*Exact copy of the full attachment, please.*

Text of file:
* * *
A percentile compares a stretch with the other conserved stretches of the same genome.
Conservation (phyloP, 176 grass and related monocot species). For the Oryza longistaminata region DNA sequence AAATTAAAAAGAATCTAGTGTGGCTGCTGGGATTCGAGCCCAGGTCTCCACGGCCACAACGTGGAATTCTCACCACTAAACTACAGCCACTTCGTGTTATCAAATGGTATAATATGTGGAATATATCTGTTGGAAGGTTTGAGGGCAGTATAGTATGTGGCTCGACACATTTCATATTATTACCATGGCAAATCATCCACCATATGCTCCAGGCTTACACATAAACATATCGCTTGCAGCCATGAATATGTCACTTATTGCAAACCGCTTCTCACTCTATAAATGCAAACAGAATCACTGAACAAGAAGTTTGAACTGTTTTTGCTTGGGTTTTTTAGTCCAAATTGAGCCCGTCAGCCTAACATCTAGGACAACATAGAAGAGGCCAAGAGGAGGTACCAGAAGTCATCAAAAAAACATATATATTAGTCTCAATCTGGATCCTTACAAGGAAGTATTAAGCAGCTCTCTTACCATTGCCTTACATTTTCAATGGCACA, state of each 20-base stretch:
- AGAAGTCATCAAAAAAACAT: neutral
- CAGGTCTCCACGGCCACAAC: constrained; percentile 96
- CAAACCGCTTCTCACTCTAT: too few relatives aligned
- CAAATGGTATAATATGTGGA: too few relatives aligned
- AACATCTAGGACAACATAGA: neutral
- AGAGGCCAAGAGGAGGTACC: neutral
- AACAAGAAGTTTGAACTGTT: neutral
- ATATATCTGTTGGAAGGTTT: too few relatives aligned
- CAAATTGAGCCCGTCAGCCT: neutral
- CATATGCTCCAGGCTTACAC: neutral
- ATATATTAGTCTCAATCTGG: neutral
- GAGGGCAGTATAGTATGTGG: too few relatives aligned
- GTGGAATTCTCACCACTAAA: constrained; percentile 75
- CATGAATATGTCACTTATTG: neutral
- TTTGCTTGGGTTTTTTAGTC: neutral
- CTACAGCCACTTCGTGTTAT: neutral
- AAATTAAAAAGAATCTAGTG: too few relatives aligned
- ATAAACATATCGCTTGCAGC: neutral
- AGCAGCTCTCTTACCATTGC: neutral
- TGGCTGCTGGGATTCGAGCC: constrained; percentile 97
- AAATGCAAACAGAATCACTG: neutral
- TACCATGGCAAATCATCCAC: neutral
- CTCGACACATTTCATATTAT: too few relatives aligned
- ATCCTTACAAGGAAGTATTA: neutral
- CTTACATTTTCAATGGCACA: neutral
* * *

A percentile compares a stretch with the other conserved stretches of the same genome.
Conservation (phyloP, 176 grass and related monocot species). For the Oryza longistaminata region DNA sequence AAATTAAAAAGAATCTAGTGTGGCTGCTGGGATTCGAGCCCAGGTCTCCACGGCCACAACGTGGAATTCTCACCACTAAACTACAGCCACTTCGTGTTATCAAATGGTATAATATGTGGAATATATCTGTTGGAAGGTTTGAGGGCAGTATAGTATGTGGCTCGACACATTTCATATTATTACCATGGCAAATCATCCACCATATGCTCCAGGCTTACACATAAACATATCGCTTGCAGCCATGAATATGTCACTTATTGCAAACCGCTTCTCACTCTATAAATGCAAACAGAATCACTGAACAAGAAGTTTGAACTGTTTTTGCTTGGGTTTTTTAGTCCAAATTGAGCCCGTCAGCCTAACATCTAGGACAACATAGAAGAGGCCAAGAGGAGGTACCAGAAGTCATCAAAAAAACATATATATTAGTCTCAATCTGGATCCTTACAAGGAAGTATTAAGCAGCTCTCTTACCATTGCCTTACATTTTCAATGGCACA, state of each 20-base stretch:
- AGAAGTCATCAAAAAAACAT: neutral
- CAGGTCTCCACGGCCACAAC: constrained; percentile 96
- CAAACCGCTTCTCACTCTAT: too few relatives aligned
- CAAATGGTATAATATGTGGA: too few relatives aligned
- AACATCTAGGACAACATAGA: neutral
- AGAGGCCAAGAGGAGGTACC: neutral
- AACAAGAAGTTTGAACTGTT: neutral
- ATATATCTGTTGGAAGGTTT: too few relatives aligned
- CAAATTGAGCCCGTCAGCCT: neutral
- CATATGCTCCAGGCTTACAC: neutral
- ATATATTAGTCTCAATCTGG: neutral
- GAGGGCAGTATAGTATGTGG: too few relatives aligned
- GTGGAATTCTCACCACTAAA: constrained; percentile 75
- CATGAATATGTCACTTATTG: neutral
- TTTGCTTGGGTTTTTTAGTC: neutral
- CTACAGCCACTTCGTGTTAT: neutral
- AAATTAAAAAGAATCTAGTG: too few relatives aligned
- ATAAACATATCGCTTGCAGC: neutral
- AGCAGCTCTCTTACCATTGC: neutral
- TGGCTGCTGGGATTCGAGCC: constrained; percentile 97
- AAATGCAAACAGAATCACTG: neutral
- TACCATGGCAAATCATCCAC: neutral
- CTCGACACATTTCATATTAT: too few relatives aligned
- ATCCTTACAAGGAAGTATTA: neutral
- CTTACATTTTCAATGGCACA: neutral